Brewers spent grains in ruminants
The feeding of cattle represents more than 70% of the total cost of a productive system. The increase in the price of conventional raw materials in diets such as cereals makes the characterization and use of unconventional foods (by-products, crop wastes, fruits of destry, etc.) of extraordinary current and future interest. In general, these materials contain high amounts of fiber (cellulose, hemicellulose, lignin, pectins etc.) and can be reused as food for ruminants thanks to the ability of these animals to degrade fiber.
This special capacity is due to: i) The rumination, a process that helps the degradation of foods rich in fiber and consists of the regurgitation of a part of the contents of the rumen, which reaches the mouth where the animal swallows the liquid fraction and chew again and insalivate the solid fraction; ii) The extraordinary development of one of the digestive pre-stomachs of these animals, the rumen, and iii) The presence in the rumen of numerous and diverse microorganisms (bacteria, protozoa, fungi, archaea, viruses).
This ability of ruminants to degrade fibrous foods, which can not be used by other animals (monogastric) or by humans, and transform them into milk and meat makes the ruminant occupy an extraordinarily important ecological niche. In contrast, as a result of the fermentation that takes place in the rumen, ruminants contribute to the emission of greenhouse gases, mainly methane.
The inclusion of by-products and waste in the diet of ruminant has several advantages: it allows to have sources of nutrients in times and areas of scarcity and poverty of natural pastures, recycle by-products with potential to contaminate, reduce the cost of feeding animals that they consume them etc. In addition, this way of recycling by-products and waste through the feeding of livestock, can have an added value of great interest for its beneficial effect on the health and welfare of the animal and on the quality of meat, milk and derivatives Dairy products due to special components such as fatty acids and secondary metabolites with antioxidant, anti-methanogenic, antiparasitic, etc. properties. present in those waste and by-products.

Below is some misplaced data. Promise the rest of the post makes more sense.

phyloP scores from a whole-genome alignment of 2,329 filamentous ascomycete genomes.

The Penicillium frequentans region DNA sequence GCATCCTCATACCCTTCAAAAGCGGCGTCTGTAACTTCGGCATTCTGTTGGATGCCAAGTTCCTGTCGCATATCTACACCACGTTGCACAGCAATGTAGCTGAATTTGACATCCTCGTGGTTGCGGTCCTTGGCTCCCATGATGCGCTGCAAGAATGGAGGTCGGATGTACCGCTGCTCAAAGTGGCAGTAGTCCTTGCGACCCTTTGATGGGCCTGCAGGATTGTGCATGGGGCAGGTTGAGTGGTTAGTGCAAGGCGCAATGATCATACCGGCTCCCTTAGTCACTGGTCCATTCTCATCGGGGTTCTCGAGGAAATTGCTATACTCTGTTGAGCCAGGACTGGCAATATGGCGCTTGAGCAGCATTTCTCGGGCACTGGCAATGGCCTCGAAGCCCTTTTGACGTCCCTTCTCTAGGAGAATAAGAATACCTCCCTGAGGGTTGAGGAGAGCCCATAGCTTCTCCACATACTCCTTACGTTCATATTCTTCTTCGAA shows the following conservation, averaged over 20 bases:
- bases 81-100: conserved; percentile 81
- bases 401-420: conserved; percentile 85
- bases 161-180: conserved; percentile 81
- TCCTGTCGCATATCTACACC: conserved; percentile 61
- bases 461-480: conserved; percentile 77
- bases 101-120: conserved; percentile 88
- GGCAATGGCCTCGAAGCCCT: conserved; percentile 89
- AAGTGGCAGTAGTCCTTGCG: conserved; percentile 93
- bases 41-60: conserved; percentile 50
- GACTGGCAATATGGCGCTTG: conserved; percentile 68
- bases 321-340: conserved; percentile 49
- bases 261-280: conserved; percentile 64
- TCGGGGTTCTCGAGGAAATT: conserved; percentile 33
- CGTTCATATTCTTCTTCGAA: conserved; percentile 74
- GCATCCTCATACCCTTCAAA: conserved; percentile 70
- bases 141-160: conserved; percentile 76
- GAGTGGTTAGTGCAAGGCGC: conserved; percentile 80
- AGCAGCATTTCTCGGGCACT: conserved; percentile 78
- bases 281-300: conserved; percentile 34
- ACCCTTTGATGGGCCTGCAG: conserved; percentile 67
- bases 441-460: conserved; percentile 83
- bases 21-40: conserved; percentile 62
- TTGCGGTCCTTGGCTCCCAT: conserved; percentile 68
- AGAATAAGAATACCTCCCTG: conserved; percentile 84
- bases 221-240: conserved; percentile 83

The fatty acids that contain foods of animal origin have focused a great scientific interest during the last 20 years due to their relationship with the incidence of cardiovascular diseases, diabetes, overweight, etc. in the consumer. Recently, studies have been carried out that indicate that some fatty acids can be beneficial for the health of the consumer, being possible to modify the acid profile of milk fat and in the meat of ruminants through changes in the diet of the animal. Thus, the inclusion of alperujo (set of skins, bone and olive pulp and water), a by-product of the extraction of olive oil, tomato and cucumber waste, citrus pulp or by-products of brewing in the diet has been shown to decrease the amount of saturated fatty acids in goat milk and increases the unsaturated fatty acids and rumenic acid, considered healthy for the consumer. However, the complexity of lipid metabolism in ruminants and the unknowns that still exist require a great research effort to know the mechanisms of action, identify ruminal microorganisms involved in the metabolism of fatty acids and their activity, etc.
Also the inclusion of by-products and greenhouse waste (tomato and cucumber) can have an added value due to the decrease that they promote from the emission of methane, representing an alternative to strategies aimed at reducing those emissions in ruminants through the use of chemical additives or essential oils. It has been observed that diets that include tomato and cucumber waste, mixtures of tomato waste, bagasse and beer yeasts and citrus pulp can reduce (30-40%) methane production.
The sustainable production of ruminants, through food strategies that imply the use of land not suitable for cultivation or by-products, crop residues, waste, etc., may represent a decrease in the economic and environmental costs of production and allow the ruminant contribute in a very important way to the generation of nutritious and healthy foods to meet the nutritional needs of a growing world population.